Today is my last day of undergraduate classes. I’ve been so excited for this moment, but as I rub my eyes and shift my covers this morning, I notice the excitement isn’t there. I rush to get ready, just like every other morning, and lock the door behind me. I walk out into the cold morning with a sense of finality weighing on my heart.
I go to chapel for the last time (Praise the Lord). I’m not very sad about that. I think I’ll miss the idea of chapel and the idea of worshiping with my peers and professors, but as I think about chapel from a day-to-day stance, I remember the frustration I often felt as I watched man after man assume the lectern, wishing a woman could stand there (just once).
I go to work in the English department. I make copies. I finish a little last minute reading for my class at eleven.
I go to my Victorian literature class, one of my favorites, for the last time. I don’t make many comments. I want to remember my professor’s face as he laughs at the absurdity of our shenanigans – the class gets kind of rowdy on Fridays (sometimes Mondays and Wednesdays, too).
I stay in the room for our weekly English department gatherings, my professors eating their lunches as they talk with us about any and every subject that arises – from Star Wars to how a professor’s sandwich symbolizes his life. Again, I don’t make many comments; I just breathe, feeling the energy in the room that occurs only when professors and students interact.
I go to work again – I grade a couple of things and go on a mail run. Mostly I just sit and enjoy being in the office. The bell rings, signaling my shift is over. I don’t move. As one of my professors comes back into his office, I follow him, promising to only stay for a minute. (I think we both know that’s a lie, but we don’t say it.) We chat like usual. He turns to his computer to send an email, and I look around his office in an attempt to regain my composure as two tears make their way down my face. I finally voice my concerns about the future and my worries about transitioning into a time of change and growth that I know will be good, but still can’t wrap my mind around. And it’s a good last day.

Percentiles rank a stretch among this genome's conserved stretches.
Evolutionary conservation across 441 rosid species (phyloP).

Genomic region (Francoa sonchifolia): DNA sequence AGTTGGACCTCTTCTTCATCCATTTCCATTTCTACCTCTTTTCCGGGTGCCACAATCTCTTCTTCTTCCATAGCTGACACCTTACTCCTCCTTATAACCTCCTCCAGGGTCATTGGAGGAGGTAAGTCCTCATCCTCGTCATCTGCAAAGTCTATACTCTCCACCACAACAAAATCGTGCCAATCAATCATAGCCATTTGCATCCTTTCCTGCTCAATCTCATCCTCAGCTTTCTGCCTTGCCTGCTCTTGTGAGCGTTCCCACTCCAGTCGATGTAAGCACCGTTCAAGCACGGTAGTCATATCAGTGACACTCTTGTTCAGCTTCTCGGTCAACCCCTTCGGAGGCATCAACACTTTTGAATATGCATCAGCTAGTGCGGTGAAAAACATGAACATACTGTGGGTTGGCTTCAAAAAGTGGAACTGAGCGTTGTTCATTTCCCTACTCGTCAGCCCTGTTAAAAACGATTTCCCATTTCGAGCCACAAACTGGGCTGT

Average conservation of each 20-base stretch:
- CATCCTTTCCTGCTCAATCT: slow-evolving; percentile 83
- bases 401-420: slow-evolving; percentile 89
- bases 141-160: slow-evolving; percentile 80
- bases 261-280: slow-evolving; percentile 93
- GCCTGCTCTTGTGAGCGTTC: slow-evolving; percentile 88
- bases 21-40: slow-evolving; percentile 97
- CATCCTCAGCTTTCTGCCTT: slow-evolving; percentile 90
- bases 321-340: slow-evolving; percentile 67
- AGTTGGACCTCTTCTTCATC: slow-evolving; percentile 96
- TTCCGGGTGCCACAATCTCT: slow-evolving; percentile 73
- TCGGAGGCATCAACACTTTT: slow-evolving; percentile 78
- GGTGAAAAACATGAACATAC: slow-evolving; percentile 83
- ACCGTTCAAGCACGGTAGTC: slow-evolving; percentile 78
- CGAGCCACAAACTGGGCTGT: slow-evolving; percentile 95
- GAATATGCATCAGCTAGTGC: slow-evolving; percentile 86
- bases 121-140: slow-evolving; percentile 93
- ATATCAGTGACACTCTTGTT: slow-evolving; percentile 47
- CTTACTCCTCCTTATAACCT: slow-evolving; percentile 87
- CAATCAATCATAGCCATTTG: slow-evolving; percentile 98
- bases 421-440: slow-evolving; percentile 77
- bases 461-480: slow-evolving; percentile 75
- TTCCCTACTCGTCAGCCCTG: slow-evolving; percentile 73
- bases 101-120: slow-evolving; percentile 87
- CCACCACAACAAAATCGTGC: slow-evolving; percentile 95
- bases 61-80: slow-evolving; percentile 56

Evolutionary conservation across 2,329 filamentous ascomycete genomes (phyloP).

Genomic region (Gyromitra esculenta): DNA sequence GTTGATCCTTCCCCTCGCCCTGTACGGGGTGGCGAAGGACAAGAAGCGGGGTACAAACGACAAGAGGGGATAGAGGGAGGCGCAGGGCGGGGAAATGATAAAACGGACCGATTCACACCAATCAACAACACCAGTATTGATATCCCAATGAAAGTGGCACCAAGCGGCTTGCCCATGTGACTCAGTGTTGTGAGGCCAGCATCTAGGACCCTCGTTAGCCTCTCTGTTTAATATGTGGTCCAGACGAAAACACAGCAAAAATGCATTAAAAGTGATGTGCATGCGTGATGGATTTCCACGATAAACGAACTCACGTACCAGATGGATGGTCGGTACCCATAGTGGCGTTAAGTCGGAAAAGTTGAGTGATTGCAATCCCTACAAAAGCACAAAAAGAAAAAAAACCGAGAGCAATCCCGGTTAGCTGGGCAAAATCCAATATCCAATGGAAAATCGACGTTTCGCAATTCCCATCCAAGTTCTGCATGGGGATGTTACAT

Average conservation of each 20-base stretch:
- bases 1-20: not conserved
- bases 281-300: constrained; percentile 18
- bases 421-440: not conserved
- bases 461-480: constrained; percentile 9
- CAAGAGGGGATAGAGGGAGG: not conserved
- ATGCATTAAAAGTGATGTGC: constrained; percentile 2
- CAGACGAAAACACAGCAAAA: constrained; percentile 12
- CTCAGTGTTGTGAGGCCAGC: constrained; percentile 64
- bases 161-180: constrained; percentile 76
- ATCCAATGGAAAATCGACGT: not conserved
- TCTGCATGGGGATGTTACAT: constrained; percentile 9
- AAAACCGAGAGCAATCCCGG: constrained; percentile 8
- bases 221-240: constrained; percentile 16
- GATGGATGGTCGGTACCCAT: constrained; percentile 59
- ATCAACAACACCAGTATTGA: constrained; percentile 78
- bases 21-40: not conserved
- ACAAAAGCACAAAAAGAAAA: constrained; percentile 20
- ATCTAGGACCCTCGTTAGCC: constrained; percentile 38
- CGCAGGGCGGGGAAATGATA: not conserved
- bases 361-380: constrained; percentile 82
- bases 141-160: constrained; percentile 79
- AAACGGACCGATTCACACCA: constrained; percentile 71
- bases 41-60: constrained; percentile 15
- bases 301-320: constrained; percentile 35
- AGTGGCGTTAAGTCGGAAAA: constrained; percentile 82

This is the American Studies building. It’s where I’ve learned and grown and cried and struggled and laughed for the last four years. Next semester I’m going to be student teaching, a time of half-still-in-college-half-in-the-real-world confusion. I know I’m not leaving yet, but I kind of am. I’m so thankful for this building and all of the people in it who have shaped my life so substantially in such a short period of time. They’ve helped me figure out what I love about English and how to share that with the world, something I am so grateful for. As I go out into “the real world” and figure out what that even means, I’ll do my best to repay them for everything they’ve done for me by working, teaching, and learning until this life is over.